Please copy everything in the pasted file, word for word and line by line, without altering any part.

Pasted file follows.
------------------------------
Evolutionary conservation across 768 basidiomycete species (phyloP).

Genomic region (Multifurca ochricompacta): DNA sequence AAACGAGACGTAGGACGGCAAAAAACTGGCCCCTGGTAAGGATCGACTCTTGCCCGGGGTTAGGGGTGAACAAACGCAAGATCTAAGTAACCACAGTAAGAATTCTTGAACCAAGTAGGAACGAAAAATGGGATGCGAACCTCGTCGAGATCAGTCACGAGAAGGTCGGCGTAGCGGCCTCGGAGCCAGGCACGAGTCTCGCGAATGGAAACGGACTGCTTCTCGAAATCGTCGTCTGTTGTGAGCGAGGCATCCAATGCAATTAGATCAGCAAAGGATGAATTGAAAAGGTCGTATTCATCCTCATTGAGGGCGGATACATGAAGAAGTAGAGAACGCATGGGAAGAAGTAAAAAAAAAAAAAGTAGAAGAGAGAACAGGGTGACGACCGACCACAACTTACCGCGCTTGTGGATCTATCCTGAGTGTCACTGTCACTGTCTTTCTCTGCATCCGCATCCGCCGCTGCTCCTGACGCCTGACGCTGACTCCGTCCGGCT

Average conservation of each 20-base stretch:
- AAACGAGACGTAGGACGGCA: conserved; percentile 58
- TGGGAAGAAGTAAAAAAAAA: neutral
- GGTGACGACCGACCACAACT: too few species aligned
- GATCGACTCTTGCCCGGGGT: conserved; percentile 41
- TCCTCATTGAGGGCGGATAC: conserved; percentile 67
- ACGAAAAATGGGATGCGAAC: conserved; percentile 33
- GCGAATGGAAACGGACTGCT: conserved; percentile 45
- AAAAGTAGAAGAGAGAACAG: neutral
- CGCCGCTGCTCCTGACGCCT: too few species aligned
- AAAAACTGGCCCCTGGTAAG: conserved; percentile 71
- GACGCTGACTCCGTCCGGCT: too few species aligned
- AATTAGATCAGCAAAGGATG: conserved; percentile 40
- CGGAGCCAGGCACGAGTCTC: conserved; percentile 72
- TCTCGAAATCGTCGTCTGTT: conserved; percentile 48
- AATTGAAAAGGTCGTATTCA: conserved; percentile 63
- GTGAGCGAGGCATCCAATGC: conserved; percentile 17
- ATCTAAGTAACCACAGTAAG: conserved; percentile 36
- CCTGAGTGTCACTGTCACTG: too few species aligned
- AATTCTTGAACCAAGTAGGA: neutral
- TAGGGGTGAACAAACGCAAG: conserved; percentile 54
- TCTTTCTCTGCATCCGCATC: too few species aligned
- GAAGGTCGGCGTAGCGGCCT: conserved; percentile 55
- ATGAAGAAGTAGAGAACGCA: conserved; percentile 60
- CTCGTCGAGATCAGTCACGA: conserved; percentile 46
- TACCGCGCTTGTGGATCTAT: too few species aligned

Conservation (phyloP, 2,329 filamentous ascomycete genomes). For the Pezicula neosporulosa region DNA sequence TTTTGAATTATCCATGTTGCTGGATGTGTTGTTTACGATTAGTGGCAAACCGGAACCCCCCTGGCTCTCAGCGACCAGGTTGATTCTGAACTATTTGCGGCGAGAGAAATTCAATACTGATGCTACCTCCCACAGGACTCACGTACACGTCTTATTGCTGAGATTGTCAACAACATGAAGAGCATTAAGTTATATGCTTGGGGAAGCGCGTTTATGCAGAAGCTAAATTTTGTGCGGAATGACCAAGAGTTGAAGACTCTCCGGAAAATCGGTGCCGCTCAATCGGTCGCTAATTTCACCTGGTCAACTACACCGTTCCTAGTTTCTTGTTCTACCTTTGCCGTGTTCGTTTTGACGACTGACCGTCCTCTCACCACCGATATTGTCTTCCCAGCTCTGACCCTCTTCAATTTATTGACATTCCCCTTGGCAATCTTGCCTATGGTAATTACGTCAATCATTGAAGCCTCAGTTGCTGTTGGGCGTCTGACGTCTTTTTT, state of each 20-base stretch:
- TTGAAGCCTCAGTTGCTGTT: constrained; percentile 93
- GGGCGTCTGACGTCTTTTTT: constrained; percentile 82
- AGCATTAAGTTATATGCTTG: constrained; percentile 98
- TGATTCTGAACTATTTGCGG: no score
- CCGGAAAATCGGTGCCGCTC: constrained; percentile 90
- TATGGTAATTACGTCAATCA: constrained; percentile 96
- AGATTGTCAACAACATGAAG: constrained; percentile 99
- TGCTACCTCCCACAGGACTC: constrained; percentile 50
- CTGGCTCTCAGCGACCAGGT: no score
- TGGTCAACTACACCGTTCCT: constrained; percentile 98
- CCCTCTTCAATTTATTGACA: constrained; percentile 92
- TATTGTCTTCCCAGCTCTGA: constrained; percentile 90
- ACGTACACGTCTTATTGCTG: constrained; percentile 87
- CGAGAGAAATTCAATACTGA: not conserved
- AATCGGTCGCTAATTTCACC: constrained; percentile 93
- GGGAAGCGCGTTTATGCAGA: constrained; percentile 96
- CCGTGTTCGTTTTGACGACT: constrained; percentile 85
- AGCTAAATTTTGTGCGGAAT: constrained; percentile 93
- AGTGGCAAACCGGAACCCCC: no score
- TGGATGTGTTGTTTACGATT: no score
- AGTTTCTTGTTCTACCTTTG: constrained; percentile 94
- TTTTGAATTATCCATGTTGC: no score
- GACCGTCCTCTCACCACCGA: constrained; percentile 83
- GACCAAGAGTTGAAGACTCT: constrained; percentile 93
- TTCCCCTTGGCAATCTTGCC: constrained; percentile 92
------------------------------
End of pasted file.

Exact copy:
Evolutionary conservation across 768 basidiomycete species (phyloP).

Genomic region (Multifurca ochricompacta): DNA sequence AAACGAGACGTAGGACGGCAAAAAACTGGCCCCTGGTAAGGATCGACTCTTGCCCGGGGTTAGGGGTGAACAAACGCAAGATCTAAGTAACCACAGTAAGAATTCTTGAACCAAGTAGGAACGAAAAATGGGATGCGAACCTCGTCGAGATCAGTCACGAGAAGGTCGGCGTAGCGGCCTCGGAGCCAGGCACGAGTCTCGCGAATGGAAACGGACTGCTTCTCGAAATCGTCGTCTGTTGTGAGCGAGGCATCCAATGCAATTAGATCAGCAAAGGATGAATTGAAAAGGTCGTATTCATCCTCATTGAGGGCGGATACATGAAGAAGTAGAGAACGCATGGGAAGAAGTAAAAAAAAAAAAAGTAGAAGAGAGAACAGGGTGACGACCGACCACAACTTACCGCGCTTGTGGATCTATCCTGAGTGTCACTGTCACTGTCTTTCTCTGCATCCGCATCCGCCGCTGCTCCTGACGCCTGACGCTGACTCCGTCCGGCT

Average conservation of each 20-base stretch:
- AAACGAGACGTAGGACGGCA: conserved; percentile 58
- TGGGAAGAAGTAAAAAAAAA: neutral
- GGTGACGACCGACCACAACT: too few species aligned
- GATCGACTCTTGCCCGGGGT: conserved; percentile 41
- TCCTCATTGAGGGCGGATAC: conserved; percentile 67
- ACGAAAAATGGGATGCGAAC: conserved; percentile 33
- GCGAATGGAAACGGACTGCT: conserved; percentile 45
- AAAAGTAGAAGAGAGAACAG: neutral
- CGCCGCTGCTCCTGACGCCT: too few species aligned
- AAAAACTGGCCCCTGGTAAG: conserved; percentile 71
- GACGCTGACTCCGTCCGGCT: too few species aligned
- AATTAGATCAGCAAAGGATG: conserved; percentile 40
- CGGAGCCAGGCACGAGTCTC: conserved; percentile 72
- TCTCGAAATCGTCGTCTGTT: conserved; percentile 48
- AATTGAAAAGGTCGTATTCA: conserved; percentile 63
- GTGAGCGAGGCATCCAATGC: conserved; percentile 17
- ATCTAAGTAACCACAGTAAG: conserved; percentile 36
- CCTGAGTGTCACTGTCACTG: too few species aligned
- AATTCTTGAACCAAGTAGGA: neutral
- TAGGGGTGAACAAACGCAAG: conserved; percentile 54
- TCTTTCTCTGCATCCGCATC: too few species aligned
- GAAGGTCGGCGTAGCGGCCT: conserved; percentile 55
- ATGAAGAAGTAGAGAACGCA: conserved; percentile 60
- CTCGTCGAGATCAGTCACGA: conserved; percentile 46
- TACCGCGCTTGTGGATCTAT: too few species aligned

Conservation (phyloP, 2,329 filamentous ascomycete genomes). For the Pezicula neosporulosa region DNA sequence TTTTGAATTATCCATGTTGCTGGATGTGTTGTTTACGATTAGTGGCAAACCGGAACCCCCCTGGCTCTCAGCGACCAGGTTGATTCTGAACTATTTGCGGCGAGAGAAATTCAATACTGATGCTACCTCCCACAGGACTCACGTACACGTCTTATTGCTGAGATTGTCAACAACATGAAGAGCATTAAGTTATATGCTTGGGGAAGCGCGTTTATGCAGAAGCTAAATTTTGTGCGGAATGACCAAGAGTTGAAGACTCTCCGGAAAATCGGTGCCGCTCAATCGGTCGCTAATTTCACCTGGTCAACTACACCGTTCCTAGTTTCTTGTTCTACCTTTGCCGTGTTCGTTTTGACGACTGACCGTCCTCTCACCACCGATATTGTCTTCCCAGCTCTGACCCTCTTCAATTTATTGACATTCCCCTTGGCAATCTTGCCTATGGTAATTACGTCAATCATTGAAGCCTCAGTTGCTGTTGGGCGTCTGACGTCTTTTTT, state of each 20-base stretch:
- TTGAAGCCTCAGTTGCTGTT: constrained; percentile 93
- GGGCGTCTGACGTCTTTTTT: constrained; percentile 82
- AGCATTAAGTTATATGCTTG: constrained; percentile 98
- TGATTCTGAACTATTTGCGG: no score
- CCGGAAAATCGGTGCCGCTC: constrained; percentile 90
- TATGGTAATTACGTCAATCA: constrained; percentile 96
- AGATTGTCAACAACATGAAG: constrained; percentile 99
- TGCTACCTCCCACAGGACTC: constrained; percentile 50
- CTGGCTCTCAGCGACCAGGT: no score
- TGGTCAACTACACCGTTCCT: constrained; percentile 98
- CCCTCTTCAATTTATTGACA: constrained; percentile 92
- TATTGTCTTCCCAGCTCTGA: constrained; percentile 90
- ACGTACACGTCTTATTGCTG: constrained; percentile 87
- CGAGAGAAATTCAATACTGA: not conserved
- AATCGGTCGCTAATTTCACC: constrained; percentile 93
- GGGAAGCGCGTTTATGCAGA: constrained; percentile 96
- CCGTGTTCGTTTTGACGACT: constrained; percentile 85
- AGCTAAATTTTGTGCGGAAT: constrained; percentile 93
- AGTGGCAAACCGGAACCCCC: no score
- TGGATGTGTTGTTTACGATT: no score
- AGTTTCTTGTTCTACCTTTG: constrained; percentile 94
- TTTTGAATTATCCATGTTGC: no score
- GACCGTCCTCTCACCACCGA: constrained; percentile 83
- GACCAAGAGTTGAAGACTCT: constrained; percentile 93
- TTCCCCTTGGCAATCTTGCC: constrained; percentile 92